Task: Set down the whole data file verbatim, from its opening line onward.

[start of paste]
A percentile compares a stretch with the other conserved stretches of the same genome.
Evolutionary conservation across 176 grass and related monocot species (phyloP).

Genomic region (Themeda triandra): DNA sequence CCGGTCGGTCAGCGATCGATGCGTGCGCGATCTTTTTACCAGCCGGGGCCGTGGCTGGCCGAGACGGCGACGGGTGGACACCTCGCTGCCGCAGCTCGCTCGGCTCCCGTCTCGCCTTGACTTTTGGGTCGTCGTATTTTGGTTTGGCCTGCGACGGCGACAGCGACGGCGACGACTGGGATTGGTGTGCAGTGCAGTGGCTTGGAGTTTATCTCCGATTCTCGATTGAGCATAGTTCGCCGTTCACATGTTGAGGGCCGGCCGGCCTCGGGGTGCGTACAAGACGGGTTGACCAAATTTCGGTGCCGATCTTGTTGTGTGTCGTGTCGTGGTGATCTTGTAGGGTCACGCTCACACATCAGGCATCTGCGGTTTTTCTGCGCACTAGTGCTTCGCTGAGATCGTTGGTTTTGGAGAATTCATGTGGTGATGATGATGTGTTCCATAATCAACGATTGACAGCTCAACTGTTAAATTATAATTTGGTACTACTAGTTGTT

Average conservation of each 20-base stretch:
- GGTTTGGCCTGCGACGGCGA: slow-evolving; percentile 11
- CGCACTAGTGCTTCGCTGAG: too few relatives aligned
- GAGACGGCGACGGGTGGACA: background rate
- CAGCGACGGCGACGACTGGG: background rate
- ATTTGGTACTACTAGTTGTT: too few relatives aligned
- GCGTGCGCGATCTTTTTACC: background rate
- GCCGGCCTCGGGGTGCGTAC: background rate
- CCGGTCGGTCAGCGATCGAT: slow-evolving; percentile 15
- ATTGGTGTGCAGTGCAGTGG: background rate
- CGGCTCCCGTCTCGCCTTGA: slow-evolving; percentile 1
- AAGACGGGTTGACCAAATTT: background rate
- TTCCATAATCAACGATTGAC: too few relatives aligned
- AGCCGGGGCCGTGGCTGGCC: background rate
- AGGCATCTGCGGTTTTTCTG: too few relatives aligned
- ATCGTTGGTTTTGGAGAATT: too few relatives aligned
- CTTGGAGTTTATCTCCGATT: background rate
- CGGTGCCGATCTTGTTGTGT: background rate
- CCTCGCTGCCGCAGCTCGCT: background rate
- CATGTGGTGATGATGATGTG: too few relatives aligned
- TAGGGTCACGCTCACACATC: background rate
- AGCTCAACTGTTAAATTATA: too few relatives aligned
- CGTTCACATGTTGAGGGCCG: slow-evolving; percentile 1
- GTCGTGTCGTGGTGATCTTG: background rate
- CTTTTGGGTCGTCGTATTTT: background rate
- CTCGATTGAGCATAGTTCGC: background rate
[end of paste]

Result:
A percentile compares a stretch with the other conserved stretches of the same genome.
Evolutionary conservation across 176 grass and related monocot species (phyloP).

Genomic region (Themeda triandra): DNA sequence CCGGTCGGTCAGCGATCGATGCGTGCGCGATCTTTTTACCAGCCGGGGCCGTGGCTGGCCGAGACGGCGACGGGTGGACACCTCGCTGCCGCAGCTCGCTCGGCTCCCGTCTCGCCTTGACTTTTGGGTCGTCGTATTTTGGTTTGGCCTGCGACGGCGACAGCGACGGCGACGACTGGGATTGGTGTGCAGTGCAGTGGCTTGGAGTTTATCTCCGATTCTCGATTGAGCATAGTTCGCCGTTCACATGTTGAGGGCCGGCCGGCCTCGGGGTGCGTACAAGACGGGTTGACCAAATTTCGGTGCCGATCTTGTTGTGTGTCGTGTCGTGGTGATCTTGTAGGGTCACGCTCACACATCAGGCATCTGCGGTTTTTCTGCGCACTAGTGCTTCGCTGAGATCGTTGGTTTTGGAGAATTCATGTGGTGATGATGATGTGTTCCATAATCAACGATTGACAGCTCAACTGTTAAATTATAATTTGGTACTACTAGTTGTT

Average conservation of each 20-base stretch:
- GGTTTGGCCTGCGACGGCGA: slow-evolving; percentile 11
- CGCACTAGTGCTTCGCTGAG: too few relatives aligned
- GAGACGGCGACGGGTGGACA: background rate
- CAGCGACGGCGACGACTGGG: background rate
- ATTTGGTACTACTAGTTGTT: too few relatives aligned
- GCGTGCGCGATCTTTTTACC: background rate
- GCCGGCCTCGGGGTGCGTAC: background rate
- CCGGTCGGTCAGCGATCGAT: slow-evolving; percentile 15
- ATTGGTGTGCAGTGCAGTGG: background rate
- CGGCTCCCGTCTCGCCTTGA: slow-evolving; percentile 1
- AAGACGGGTTGACCAAATTT: background rate
- TTCCATAATCAACGATTGAC: too few relatives aligned
- AGCCGGGGCCGTGGCTGGCC: background rate
- AGGCATCTGCGGTTTTTCTG: too few relatives aligned
- ATCGTTGGTTTTGGAGAATT: too few relatives aligned
- CTTGGAGTTTATCTCCGATT: background rate
- CGGTGCCGATCTTGTTGTGT: background rate
- CCTCGCTGCCGCAGCTCGCT: background rate
- CATGTGGTGATGATGATGTG: too few relatives aligned
- TAGGGTCACGCTCACACATC: background rate
- AGCTCAACTGTTAAATTATA: too few relatives aligned
- CGTTCACATGTTGAGGGCCG: slow-evolving; percentile 1
- GTCGTGTCGTGGTGATCTTG: background rate
- CTTTTGGGTCGTCGTATTTT: background rate
- CTCGATTGAGCATAGTTCGC: background rate